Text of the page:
Wisdom like Jack’s is rare.  Jack understands his reality & refuses to be stopped by it.  He isn’t a pitbull – he simply keeps trying hard, accepts himself as he is and as he isn’t, and enjoys the process.  In fact, Jack rarely gets frustrated with what is.

I learn a lot from the way he leads his life.  I learn that, even in the midst of challenge, joy is an option.  I learn that, even when you pale in comparison to the field, steadfast commitment to your own progress is still success.  And I learn that accepting our weaknesses with as much tolerance as we embrace our strengths makes us a fabulous team member, exemplary role model, and happy person to our core.

Jack is the most humble person I know.  And yet, every time I tell him how awesome he is, he says “I know.”  Matter of fact.  Yes – I know I’m awesome just as I am and just as I am not.  May we all embrace our own brand of awesome; creating success against our own benchmarks and dropping the need to “be something” for someone else.

 

Character Vs The Coveted May 4, 2016

This week, my son asked my daughter if he could borrow one of her pencils.  Not just any pencil but a mechanical pencil from her arsenal of coveted writing utensils that she purchased with her own money.  This resulted in a narrowing of the eyes and a sharp breath.  Dead silence.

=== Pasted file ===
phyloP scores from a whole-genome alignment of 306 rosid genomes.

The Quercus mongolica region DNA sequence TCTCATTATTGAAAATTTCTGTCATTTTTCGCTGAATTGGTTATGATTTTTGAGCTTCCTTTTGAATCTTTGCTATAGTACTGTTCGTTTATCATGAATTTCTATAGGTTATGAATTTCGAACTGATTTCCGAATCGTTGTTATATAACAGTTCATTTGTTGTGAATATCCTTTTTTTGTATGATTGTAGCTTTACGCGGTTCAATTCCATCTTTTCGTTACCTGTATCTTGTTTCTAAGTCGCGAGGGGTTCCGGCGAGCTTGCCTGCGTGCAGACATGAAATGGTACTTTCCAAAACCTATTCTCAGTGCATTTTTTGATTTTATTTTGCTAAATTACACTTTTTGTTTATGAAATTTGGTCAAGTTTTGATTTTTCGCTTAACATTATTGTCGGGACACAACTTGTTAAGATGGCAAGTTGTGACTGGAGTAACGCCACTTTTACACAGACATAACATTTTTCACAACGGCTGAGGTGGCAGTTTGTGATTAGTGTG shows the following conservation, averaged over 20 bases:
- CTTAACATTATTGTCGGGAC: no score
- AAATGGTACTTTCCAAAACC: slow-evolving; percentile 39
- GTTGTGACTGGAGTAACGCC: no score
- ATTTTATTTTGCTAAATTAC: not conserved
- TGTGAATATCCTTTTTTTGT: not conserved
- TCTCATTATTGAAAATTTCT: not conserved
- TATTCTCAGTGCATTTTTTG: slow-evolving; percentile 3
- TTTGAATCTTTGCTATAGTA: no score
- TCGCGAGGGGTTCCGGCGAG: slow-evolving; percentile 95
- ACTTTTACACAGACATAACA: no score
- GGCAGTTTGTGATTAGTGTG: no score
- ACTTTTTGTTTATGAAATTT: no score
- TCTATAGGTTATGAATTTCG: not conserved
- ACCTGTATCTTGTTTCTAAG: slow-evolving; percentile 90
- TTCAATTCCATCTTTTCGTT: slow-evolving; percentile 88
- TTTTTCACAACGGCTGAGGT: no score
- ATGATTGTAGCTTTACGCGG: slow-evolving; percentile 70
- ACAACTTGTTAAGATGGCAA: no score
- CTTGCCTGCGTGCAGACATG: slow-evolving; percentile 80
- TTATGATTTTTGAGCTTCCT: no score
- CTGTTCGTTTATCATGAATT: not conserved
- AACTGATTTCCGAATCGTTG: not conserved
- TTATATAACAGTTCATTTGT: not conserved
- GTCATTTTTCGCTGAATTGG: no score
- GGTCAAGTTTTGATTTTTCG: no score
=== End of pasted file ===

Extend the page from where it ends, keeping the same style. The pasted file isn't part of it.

Then, the slow release of an exhale followed by one simple syllable:  No.   Crestfallen, my son’s eyes welled.  The pleading ensued; matched by equally convincing stonewalling.

In steps Switzerland (aka: mom).  I prompted them to consider that, in every moment, we are building character habits.  It’s not enough to want to be someone who shares freely – we must actually do it even when its hard.  It’s not enough to want to be resilient – we must actually persevere even when we feel defeated.  It’s never about the mechanical pencil.

What is your mechanical pencil?  Is there something or someone you covet so strongly that you compromise your character for it?  Your “something” might be the need to be right (ouch), the need for control, or even your fear of failure.  Or, it might be as simple as an ego-feed object (think designer boots, luxury cars, big homes).  It could even be stress.  What?

If you find yourself talking about how busy you always are or how crazy your schedule is (this conversation is always concluded with a sigh), then perhaps you are addicted to your story of stress.  And this is your mechanical pencil.